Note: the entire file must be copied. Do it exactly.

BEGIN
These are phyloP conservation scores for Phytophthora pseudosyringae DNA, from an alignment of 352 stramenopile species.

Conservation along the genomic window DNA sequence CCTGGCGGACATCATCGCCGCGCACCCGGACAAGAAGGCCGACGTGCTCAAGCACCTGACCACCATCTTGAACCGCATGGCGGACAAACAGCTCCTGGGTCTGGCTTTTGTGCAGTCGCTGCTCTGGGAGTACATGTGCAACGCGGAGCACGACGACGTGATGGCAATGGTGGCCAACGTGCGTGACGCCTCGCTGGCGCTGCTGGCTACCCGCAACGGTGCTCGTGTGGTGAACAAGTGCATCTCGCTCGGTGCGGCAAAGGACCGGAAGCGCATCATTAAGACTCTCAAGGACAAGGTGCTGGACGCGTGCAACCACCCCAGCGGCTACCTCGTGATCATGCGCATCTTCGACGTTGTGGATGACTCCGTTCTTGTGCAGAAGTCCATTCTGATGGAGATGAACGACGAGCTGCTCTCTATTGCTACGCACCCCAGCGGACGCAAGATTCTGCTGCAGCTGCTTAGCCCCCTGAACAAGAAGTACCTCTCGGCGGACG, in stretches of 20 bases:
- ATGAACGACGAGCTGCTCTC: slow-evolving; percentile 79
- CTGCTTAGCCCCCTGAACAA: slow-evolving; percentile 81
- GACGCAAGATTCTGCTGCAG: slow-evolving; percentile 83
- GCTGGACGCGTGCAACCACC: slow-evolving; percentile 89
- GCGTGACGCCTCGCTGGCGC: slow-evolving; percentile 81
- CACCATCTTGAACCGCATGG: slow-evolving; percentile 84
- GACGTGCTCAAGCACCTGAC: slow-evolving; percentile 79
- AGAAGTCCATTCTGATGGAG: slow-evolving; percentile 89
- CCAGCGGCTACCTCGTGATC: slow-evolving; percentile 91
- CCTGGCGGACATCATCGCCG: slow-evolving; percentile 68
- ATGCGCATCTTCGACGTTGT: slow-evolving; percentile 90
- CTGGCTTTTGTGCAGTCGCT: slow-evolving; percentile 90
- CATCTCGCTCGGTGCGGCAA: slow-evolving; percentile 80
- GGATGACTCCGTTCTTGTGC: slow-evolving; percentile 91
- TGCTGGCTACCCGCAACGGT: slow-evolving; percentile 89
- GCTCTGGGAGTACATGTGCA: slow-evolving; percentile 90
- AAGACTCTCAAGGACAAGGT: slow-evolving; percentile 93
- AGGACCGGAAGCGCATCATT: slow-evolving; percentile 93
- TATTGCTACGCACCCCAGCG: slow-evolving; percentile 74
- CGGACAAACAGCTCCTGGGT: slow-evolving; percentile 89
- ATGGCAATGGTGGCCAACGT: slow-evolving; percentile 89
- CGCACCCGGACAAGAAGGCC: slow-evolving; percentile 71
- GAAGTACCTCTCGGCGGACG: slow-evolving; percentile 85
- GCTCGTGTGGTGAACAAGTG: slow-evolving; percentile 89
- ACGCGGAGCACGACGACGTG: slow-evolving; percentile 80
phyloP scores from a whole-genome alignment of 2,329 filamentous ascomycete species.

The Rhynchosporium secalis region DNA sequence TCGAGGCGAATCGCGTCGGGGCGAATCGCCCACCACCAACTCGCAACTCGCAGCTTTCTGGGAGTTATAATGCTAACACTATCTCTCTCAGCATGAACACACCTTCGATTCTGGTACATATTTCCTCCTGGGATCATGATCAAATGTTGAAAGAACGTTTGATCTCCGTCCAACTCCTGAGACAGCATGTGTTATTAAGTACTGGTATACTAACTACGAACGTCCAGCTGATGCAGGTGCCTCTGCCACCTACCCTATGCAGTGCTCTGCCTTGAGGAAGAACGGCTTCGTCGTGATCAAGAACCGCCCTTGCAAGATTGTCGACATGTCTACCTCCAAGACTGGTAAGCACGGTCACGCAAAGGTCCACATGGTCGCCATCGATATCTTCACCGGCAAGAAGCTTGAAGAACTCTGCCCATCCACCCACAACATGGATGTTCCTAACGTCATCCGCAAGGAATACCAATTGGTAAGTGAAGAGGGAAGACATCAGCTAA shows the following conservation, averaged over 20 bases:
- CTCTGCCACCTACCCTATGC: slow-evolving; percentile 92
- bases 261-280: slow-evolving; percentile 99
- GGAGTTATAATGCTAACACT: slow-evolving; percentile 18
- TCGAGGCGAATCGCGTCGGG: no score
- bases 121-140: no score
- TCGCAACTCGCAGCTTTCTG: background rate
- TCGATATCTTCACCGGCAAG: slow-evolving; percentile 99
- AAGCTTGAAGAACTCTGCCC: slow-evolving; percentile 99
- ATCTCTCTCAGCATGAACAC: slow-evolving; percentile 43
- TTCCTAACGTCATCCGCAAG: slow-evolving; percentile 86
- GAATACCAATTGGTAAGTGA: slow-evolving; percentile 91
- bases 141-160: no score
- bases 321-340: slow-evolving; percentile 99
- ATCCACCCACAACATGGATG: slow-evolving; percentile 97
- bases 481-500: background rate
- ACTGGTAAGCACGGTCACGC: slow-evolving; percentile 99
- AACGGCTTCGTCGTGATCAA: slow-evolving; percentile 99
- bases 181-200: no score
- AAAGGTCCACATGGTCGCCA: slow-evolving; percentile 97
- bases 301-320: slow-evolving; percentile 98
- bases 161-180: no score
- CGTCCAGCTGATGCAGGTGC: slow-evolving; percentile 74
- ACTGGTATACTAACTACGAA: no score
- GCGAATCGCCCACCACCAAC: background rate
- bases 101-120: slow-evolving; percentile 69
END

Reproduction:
These are phyloP conservation scores for Phytophthora pseudosyringae DNA, from an alignment of 352 stramenopile species.

Conservation along the genomic window DNA sequence CCTGGCGGACATCATCGCCGCGCACCCGGACAAGAAGGCCGACGTGCTCAAGCACCTGACCACCATCTTGAACCGCATGGCGGACAAACAGCTCCTGGGTCTGGCTTTTGTGCAGTCGCTGCTCTGGGAGTACATGTGCAACGCGGAGCACGACGACGTGATGGCAATGGTGGCCAACGTGCGTGACGCCTCGCTGGCGCTGCTGGCTACCCGCAACGGTGCTCGTGTGGTGAACAAGTGCATCTCGCTCGGTGCGGCAAAGGACCGGAAGCGCATCATTAAGACTCTCAAGGACAAGGTGCTGGACGCGTGCAACCACCCCAGCGGCTACCTCGTGATCATGCGCATCTTCGACGTTGTGGATGACTCCGTTCTTGTGCAGAAGTCCATTCTGATGGAGATGAACGACGAGCTGCTCTCTATTGCTACGCACCCCAGCGGACGCAAGATTCTGCTGCAGCTGCTTAGCCCCCTGAACAAGAAGTACCTCTCGGCGGACG, in stretches of 20 bases:
- ATGAACGACGAGCTGCTCTC: slow-evolving; percentile 79
- CTGCTTAGCCCCCTGAACAA: slow-evolving; percentile 81
- GACGCAAGATTCTGCTGCAG: slow-evolving; percentile 83
- GCTGGACGCGTGCAACCACC: slow-evolving; percentile 89
- GCGTGACGCCTCGCTGGCGC: slow-evolving; percentile 81
- CACCATCTTGAACCGCATGG: slow-evolving; percentile 84
- GACGTGCTCAAGCACCTGAC: slow-evolving; percentile 79
- AGAAGTCCATTCTGATGGAG: slow-evolving; percentile 89
- CCAGCGGCTACCTCGTGATC: slow-evolving; percentile 91
- CCTGGCGGACATCATCGCCG: slow-evolving; percentile 68
- ATGCGCATCTTCGACGTTGT: slow-evolving; percentile 90
- CTGGCTTTTGTGCAGTCGCT: slow-evolving; percentile 90
- CATCTCGCTCGGTGCGGCAA: slow-evolving; percentile 80
- GGATGACTCCGTTCTTGTGC: slow-evolving; percentile 91
- TGCTGGCTACCCGCAACGGT: slow-evolving; percentile 89
- GCTCTGGGAGTACATGTGCA: slow-evolving; percentile 90
- AAGACTCTCAAGGACAAGGT: slow-evolving; percentile 93
- AGGACCGGAAGCGCATCATT: slow-evolving; percentile 93
- TATTGCTACGCACCCCAGCG: slow-evolving; percentile 74
- CGGACAAACAGCTCCTGGGT: slow-evolving; percentile 89
- ATGGCAATGGTGGCCAACGT: slow-evolving; percentile 89
- CGCACCCGGACAAGAAGGCC: slow-evolving; percentile 71
- GAAGTACCTCTCGGCGGACG: slow-evolving; percentile 85
- GCTCGTGTGGTGAACAAGTG: slow-evolving; percentile 89
- ACGCGGAGCACGACGACGTG: slow-evolving; percentile 80
phyloP scores from a whole-genome alignment of 2,329 filamentous ascomycete species.

The Rhynchosporium secalis region DNA sequence TCGAGGCGAATCGCGTCGGGGCGAATCGCCCACCACCAACTCGCAACTCGCAGCTTTCTGGGAGTTATAATGCTAACACTATCTCTCTCAGCATGAACACACCTTCGATTCTGGTACATATTTCCTCCTGGGATCATGATCAAATGTTGAAAGAACGTTTGATCTCCGTCCAACTCCTGAGACAGCATGTGTTATTAAGTACTGGTATACTAACTACGAACGTCCAGCTGATGCAGGTGCCTCTGCCACCTACCCTATGCAGTGCTCTGCCTTGAGGAAGAACGGCTTCGTCGTGATCAAGAACCGCCCTTGCAAGATTGTCGACATGTCTACCTCCAAGACTGGTAAGCACGGTCACGCAAAGGTCCACATGGTCGCCATCGATATCTTCACCGGCAAGAAGCTTGAAGAACTCTGCCCATCCACCCACAACATGGATGTTCCTAACGTCATCCGCAAGGAATACCAATTGGTAAGTGAAGAGGGAAGACATCAGCTAA shows the following conservation, averaged over 20 bases:
- CTCTGCCACCTACCCTATGC: slow-evolving; percentile 92
- bases 261-280: slow-evolving; percentile 99
- GGAGTTATAATGCTAACACT: slow-evolving; percentile 18
- TCGAGGCGAATCGCGTCGGG: no score
- bases 121-140: no score
- TCGCAACTCGCAGCTTTCTG: background rate
- TCGATATCTTCACCGGCAAG: slow-evolving; percentile 99
- AAGCTTGAAGAACTCTGCCC: slow-evolving; percentile 99
- ATCTCTCTCAGCATGAACAC: slow-evolving; percentile 43
- TTCCTAACGTCATCCGCAAG: slow-evolving; percentile 86
- GAATACCAATTGGTAAGTGA: slow-evolving; percentile 91
- bases 141-160: no score
- bases 321-340: slow-evolving; percentile 99
- ATCCACCCACAACATGGATG: slow-evolving; percentile 97
- bases 481-500: background rate
- ACTGGTAAGCACGGTCACGC: slow-evolving; percentile 99
- AACGGCTTCGTCGTGATCAA: slow-evolving; percentile 99
- bases 181-200: no score
- AAAGGTCCACATGGTCGCCA: slow-evolving; percentile 97
- bases 301-320: slow-evolving; percentile 98
- bases 161-180: no score
- CGTCCAGCTGATGCAGGTGC: slow-evolving; percentile 74
- ACTGGTATACTAACTACGAA: no score
- GCGAATCGCCCACCACCAAC: background rate
- bases 101-120: slow-evolving; percentile 69